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Right-sizing the StateThe Politics of Moving Borders$
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Brendan O'Leary, Ian S. Lustick, and Thomas Callaghy

Print publication date: 2001

Print ISBN-13: 9780199244904

Published to Oxford Scholarship Online: November 2003

DOI: 10.1093/0199244901.001.0001

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Thresholds of Opportunity and Barriers to Change in the Right‐Sizing of States

Thresholds of Opportunity and Barriers to Change in the Right‐Sizing of States

Chapter:
(p.74) 3 Thresholds of Opportunity and Barriers to Change in the Right‐Sizing of States
Source:
Right-sizing the State
Author(s):

Ian S. Lustick (Contributor Webpage)

Publisher:
Oxford University Press
DOI:10.1093/0199244901.003.0003

Ian S. Lustick asks how can and do states ‘down‐size’ themselves by shrinking the ambit of their authority —a contraction that may be defined as consociationalism, or as partition, or as some combination of both such as in federative or cantonal schemes. Drawing on hegemonic theory of Antonio Gramsci, the author argues that state expansion and state contraction have a regime threshold and an ideological threshold. The elites first develop incumbency‐related interests in preserving central state control over the territory; then images of threats to the regime of the central state overshadow incumbency concerns; and then the larger conception of the state may become part of the common senses of political life. The author proposes applications of the theory to the study of state interests, conflict resolution, and the process of regime institutionalization and deinstitutionalization.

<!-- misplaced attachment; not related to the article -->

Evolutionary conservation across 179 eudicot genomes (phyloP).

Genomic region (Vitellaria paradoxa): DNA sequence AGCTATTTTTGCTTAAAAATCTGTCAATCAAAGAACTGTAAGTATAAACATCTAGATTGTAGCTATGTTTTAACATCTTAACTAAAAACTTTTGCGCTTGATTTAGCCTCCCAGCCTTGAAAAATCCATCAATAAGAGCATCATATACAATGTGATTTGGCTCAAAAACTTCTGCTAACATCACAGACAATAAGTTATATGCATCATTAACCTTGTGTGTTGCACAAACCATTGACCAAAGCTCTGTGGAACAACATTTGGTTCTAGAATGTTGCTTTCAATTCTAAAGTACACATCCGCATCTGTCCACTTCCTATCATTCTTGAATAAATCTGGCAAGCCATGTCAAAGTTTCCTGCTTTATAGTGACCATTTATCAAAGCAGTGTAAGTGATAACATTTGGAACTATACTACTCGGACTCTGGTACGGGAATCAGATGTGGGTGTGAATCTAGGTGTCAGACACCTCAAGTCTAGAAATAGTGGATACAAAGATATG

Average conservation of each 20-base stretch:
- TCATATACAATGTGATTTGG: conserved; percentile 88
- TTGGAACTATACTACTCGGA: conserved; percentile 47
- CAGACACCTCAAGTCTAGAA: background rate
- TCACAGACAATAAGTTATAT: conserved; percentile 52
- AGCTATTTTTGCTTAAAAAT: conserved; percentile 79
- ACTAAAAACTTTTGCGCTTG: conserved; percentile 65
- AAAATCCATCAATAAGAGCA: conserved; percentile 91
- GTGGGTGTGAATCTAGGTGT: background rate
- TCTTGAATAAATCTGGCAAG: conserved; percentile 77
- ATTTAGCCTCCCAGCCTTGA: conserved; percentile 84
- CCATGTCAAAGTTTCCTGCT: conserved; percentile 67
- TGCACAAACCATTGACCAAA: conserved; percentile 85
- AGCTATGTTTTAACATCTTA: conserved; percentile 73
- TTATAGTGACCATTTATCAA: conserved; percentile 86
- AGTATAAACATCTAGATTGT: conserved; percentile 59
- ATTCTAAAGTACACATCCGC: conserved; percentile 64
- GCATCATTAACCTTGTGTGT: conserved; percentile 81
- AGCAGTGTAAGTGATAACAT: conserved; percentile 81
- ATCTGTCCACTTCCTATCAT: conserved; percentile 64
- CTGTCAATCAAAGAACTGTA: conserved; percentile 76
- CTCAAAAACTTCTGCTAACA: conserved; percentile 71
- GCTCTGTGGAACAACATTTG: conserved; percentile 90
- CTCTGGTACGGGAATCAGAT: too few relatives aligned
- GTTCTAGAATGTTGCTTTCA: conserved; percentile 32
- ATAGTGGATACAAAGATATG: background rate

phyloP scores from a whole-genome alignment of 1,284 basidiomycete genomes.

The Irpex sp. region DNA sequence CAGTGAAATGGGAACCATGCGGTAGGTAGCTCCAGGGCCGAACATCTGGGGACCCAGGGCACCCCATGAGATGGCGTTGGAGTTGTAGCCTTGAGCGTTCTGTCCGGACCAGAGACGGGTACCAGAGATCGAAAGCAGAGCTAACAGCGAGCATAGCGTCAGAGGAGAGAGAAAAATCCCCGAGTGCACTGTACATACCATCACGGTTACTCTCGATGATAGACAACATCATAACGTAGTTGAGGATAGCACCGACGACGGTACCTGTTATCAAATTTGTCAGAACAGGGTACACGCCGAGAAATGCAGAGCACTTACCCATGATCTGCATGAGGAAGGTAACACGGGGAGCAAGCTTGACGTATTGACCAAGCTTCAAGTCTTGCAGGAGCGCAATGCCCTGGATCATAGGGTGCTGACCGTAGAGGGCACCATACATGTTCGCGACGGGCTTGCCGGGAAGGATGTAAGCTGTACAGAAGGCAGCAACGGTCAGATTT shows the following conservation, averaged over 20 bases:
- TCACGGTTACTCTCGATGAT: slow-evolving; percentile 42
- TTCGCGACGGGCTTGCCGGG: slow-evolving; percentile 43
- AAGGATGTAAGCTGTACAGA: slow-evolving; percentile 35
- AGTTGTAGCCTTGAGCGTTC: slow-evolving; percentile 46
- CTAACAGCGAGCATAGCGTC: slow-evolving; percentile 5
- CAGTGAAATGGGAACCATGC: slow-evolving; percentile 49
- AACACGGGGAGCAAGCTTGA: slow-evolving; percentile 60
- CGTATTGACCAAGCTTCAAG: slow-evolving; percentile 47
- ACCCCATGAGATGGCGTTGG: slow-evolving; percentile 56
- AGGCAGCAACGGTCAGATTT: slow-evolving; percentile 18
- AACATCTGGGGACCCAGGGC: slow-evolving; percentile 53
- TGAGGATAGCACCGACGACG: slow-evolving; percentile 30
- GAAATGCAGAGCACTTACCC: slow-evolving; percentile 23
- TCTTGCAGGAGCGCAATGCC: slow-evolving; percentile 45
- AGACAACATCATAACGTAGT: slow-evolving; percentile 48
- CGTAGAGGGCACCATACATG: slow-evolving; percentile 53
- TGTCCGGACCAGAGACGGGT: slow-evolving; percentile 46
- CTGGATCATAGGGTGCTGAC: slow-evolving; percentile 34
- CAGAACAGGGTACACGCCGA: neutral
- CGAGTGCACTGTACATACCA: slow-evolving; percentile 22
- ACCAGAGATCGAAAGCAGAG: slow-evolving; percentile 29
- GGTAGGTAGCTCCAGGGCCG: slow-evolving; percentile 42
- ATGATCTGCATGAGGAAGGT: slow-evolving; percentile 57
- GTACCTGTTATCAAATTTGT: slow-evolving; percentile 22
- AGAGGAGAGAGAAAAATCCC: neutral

Keywords:   conflict resolution, deinstitutionalization, elites, Antonio Gramsci, hegemonic theory, incumbency, Ian S. Lustick, regime, state

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